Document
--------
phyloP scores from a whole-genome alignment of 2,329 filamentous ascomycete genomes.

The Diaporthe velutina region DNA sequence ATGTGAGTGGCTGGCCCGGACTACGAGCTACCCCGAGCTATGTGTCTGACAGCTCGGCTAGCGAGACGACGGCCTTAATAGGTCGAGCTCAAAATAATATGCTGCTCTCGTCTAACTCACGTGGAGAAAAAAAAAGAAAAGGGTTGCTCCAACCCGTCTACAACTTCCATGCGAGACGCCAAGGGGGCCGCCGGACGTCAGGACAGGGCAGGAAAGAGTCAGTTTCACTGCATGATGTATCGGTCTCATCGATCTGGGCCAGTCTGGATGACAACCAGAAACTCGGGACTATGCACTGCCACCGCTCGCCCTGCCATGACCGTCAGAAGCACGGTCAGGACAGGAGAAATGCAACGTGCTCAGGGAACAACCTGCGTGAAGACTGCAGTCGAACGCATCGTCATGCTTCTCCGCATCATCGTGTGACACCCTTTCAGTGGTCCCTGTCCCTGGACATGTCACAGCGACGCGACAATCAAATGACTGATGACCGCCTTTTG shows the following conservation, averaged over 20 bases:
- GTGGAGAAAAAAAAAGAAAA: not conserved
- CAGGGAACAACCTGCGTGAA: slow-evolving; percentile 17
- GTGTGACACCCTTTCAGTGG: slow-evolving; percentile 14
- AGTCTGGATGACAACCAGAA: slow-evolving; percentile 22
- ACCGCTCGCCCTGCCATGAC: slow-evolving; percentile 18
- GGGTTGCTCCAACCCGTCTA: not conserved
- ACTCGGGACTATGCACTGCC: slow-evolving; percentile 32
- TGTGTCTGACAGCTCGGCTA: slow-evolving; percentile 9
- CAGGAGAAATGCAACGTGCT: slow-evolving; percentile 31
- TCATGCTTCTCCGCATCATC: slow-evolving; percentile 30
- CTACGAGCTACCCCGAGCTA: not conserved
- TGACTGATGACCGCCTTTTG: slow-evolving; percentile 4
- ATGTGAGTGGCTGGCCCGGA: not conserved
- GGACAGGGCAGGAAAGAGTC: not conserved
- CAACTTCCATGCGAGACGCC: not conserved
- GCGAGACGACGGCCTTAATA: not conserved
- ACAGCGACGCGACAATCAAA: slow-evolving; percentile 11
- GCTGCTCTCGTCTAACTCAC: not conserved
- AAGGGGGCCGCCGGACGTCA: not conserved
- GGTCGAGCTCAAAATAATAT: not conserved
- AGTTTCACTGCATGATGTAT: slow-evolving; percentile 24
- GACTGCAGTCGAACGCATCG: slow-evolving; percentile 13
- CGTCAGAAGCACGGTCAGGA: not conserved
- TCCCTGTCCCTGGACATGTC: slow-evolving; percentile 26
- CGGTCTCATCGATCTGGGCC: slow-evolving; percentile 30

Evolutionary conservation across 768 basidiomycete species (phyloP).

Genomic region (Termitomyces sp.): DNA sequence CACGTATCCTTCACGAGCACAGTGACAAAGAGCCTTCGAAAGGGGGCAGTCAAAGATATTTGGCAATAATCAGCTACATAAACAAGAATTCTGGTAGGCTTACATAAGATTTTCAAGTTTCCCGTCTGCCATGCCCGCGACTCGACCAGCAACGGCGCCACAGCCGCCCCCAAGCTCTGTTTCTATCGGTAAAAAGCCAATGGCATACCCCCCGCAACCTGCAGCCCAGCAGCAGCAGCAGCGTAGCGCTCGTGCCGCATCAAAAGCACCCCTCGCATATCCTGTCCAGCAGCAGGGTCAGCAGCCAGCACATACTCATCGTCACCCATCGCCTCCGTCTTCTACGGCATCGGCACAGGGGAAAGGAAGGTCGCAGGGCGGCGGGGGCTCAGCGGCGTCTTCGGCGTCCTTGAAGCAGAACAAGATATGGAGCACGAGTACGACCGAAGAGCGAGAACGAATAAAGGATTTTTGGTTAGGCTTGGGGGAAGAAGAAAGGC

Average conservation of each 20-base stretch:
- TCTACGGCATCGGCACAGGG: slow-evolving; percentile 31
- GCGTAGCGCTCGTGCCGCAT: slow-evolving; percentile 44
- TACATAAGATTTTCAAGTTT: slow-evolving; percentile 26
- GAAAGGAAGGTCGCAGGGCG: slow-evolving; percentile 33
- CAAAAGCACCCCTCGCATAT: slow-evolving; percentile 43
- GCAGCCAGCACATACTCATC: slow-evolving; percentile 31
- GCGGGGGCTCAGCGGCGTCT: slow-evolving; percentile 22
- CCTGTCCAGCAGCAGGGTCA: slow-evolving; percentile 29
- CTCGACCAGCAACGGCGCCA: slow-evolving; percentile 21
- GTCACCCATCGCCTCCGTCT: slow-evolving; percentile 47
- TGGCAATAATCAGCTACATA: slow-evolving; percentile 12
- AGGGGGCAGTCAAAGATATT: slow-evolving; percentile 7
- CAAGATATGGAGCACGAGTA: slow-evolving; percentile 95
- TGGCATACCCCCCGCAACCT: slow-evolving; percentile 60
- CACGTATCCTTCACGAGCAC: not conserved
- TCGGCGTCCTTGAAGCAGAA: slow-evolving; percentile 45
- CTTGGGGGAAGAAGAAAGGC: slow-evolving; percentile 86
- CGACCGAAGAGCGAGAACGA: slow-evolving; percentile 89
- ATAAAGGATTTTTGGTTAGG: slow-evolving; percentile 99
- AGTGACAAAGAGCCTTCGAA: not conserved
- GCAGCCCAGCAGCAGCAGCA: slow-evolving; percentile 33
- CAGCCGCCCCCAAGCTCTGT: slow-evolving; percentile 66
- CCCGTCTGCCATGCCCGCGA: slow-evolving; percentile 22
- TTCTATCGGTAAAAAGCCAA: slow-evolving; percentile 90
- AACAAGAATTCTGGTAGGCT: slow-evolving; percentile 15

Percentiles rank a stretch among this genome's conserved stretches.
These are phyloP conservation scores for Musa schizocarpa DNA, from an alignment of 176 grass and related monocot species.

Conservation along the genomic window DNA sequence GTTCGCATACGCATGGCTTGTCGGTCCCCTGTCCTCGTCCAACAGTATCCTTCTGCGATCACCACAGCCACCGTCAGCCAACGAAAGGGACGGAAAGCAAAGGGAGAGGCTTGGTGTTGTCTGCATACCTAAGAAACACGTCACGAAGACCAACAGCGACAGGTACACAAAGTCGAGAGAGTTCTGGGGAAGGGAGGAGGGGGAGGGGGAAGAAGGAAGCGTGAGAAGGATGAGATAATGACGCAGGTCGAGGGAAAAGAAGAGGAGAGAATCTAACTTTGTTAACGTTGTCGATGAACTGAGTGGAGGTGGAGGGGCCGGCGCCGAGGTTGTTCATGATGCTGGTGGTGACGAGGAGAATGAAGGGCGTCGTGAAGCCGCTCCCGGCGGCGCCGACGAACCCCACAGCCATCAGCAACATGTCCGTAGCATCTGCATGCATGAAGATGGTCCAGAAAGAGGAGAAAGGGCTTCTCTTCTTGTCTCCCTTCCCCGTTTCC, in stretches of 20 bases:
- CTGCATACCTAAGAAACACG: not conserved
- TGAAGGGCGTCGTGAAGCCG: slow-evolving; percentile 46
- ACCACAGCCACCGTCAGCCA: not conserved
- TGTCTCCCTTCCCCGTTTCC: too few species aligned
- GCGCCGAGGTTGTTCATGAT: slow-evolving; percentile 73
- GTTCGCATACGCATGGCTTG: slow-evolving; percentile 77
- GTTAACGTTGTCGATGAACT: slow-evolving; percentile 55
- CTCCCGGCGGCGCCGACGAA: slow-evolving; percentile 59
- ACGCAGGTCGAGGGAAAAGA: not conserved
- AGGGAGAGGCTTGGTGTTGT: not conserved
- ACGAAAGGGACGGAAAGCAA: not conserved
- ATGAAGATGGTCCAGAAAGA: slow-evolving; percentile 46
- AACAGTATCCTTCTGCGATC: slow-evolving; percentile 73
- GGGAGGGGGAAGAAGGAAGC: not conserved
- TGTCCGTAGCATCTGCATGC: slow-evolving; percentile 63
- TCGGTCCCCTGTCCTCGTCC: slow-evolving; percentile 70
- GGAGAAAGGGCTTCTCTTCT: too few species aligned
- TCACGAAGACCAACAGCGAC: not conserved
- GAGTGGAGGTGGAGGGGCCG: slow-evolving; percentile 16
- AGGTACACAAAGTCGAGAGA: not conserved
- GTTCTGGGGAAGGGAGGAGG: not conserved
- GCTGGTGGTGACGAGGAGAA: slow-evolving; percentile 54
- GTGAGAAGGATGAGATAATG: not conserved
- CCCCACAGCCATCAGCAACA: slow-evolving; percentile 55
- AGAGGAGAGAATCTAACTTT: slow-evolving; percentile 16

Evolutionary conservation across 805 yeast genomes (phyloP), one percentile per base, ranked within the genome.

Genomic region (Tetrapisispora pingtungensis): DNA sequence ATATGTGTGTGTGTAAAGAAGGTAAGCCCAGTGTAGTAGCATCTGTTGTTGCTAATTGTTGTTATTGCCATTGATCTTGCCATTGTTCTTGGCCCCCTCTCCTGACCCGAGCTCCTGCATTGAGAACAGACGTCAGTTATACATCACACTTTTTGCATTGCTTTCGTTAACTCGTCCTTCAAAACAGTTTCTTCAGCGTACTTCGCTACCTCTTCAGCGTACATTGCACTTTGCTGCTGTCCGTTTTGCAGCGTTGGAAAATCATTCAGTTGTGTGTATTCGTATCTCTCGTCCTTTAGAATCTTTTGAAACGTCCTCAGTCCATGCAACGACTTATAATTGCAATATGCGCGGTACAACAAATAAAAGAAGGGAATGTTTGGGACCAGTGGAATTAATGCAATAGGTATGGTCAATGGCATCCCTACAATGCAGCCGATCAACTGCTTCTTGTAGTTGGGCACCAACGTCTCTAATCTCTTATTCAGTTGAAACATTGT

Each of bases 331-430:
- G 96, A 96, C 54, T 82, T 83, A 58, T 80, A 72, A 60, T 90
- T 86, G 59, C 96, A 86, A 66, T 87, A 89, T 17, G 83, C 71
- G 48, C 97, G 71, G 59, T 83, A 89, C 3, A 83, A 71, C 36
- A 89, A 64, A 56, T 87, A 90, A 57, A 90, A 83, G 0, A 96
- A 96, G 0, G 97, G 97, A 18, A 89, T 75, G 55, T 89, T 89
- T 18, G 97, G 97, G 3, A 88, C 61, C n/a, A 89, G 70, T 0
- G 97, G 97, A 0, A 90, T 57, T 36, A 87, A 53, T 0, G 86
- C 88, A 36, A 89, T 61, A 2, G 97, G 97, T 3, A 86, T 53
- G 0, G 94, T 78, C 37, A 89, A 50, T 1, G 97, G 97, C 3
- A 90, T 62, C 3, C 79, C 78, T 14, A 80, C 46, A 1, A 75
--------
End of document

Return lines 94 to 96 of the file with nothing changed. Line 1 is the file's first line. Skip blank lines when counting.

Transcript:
- C 88, A 36, A 89, T 61, A 2, G 97, G 97, T 3, A 86, T 53
- G 0, G 94, T 78, C 37, A 89, A 50, T 1, G 97, G 97, C 3
- A 90, T 62, C 3, C 79, C 78, T 14, A 80, C 46, A 1, A 75